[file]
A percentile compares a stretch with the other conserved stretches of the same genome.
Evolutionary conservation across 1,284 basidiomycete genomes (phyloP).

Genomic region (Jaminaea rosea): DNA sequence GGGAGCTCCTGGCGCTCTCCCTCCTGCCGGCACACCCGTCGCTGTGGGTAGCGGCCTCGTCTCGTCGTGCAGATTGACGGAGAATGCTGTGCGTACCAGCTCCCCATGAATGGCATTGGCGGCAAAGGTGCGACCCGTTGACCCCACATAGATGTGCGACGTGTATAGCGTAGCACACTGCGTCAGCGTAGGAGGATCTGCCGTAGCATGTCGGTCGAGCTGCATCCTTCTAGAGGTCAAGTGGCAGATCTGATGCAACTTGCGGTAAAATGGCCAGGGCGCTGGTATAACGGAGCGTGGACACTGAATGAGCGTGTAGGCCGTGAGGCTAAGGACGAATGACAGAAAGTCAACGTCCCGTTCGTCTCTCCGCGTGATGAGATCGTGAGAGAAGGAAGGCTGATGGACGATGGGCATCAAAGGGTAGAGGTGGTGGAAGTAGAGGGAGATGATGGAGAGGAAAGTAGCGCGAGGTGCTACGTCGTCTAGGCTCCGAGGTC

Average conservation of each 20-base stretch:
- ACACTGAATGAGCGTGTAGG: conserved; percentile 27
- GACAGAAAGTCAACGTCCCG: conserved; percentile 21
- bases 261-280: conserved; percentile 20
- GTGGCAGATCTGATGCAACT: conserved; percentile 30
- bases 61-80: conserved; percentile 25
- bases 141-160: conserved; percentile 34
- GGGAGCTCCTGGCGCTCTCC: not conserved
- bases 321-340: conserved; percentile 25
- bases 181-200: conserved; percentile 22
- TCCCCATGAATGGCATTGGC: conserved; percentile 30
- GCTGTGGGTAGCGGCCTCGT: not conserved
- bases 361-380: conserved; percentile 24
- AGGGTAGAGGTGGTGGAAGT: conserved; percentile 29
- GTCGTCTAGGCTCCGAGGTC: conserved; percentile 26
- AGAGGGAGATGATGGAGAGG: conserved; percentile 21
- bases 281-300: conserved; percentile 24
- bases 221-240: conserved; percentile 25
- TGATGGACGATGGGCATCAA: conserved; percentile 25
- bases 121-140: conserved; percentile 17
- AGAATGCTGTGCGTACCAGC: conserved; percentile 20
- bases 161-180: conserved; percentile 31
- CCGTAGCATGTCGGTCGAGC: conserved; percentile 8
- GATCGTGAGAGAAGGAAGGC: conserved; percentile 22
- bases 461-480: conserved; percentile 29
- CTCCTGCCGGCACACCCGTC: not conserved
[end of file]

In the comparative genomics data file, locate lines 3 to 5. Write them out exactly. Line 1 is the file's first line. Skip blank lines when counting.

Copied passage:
Genomic region (Jaminaea rosea): DNA sequence GGGAGCTCCTGGCGCTCTCCCTCCTGCCGGCACACCCGTCGCTGTGGGTAGCGGCCTCGTCTCGTCGTGCAGATTGACGGAGAATGCTGTGCGTACCAGCTCCCCATGAATGGCATTGGCGGCAAAGGTGCGACCCGTTGACCCCACATAGATGTGCGACGTGTATAGCGTAGCACACTGCGTCAGCGTAGGAGGATCTGCCGTAGCATGTCGGTCGAGCTGCATCCTTCTAGAGGTCAAGTGGCAGATCTGATGCAACTTGCGGTAAAATGGCCAGGGCGCTGGTATAACGGAGCGTGGACACTGAATGAGCGTGTAGGCCGTGAGGCTAAGGACGAATGACAGAAAGTCAACGTCCCGTTCGTCTCTCCGCGTGATGAGATCGTGAGAGAAGGAAGGCTGATGGACGATGGGCATCAAAGGGTAGAGGTGGTGGAAGTAGAGGGAGATGATGGAGAGGAAAGTAGCGCGAGGTGCTACGTCGTCTAGGCTCCGAGGTC

Average conservation of each 20-base stretch:
- ACACTGAATGAGCGTGTAGG: conserved; percentile 27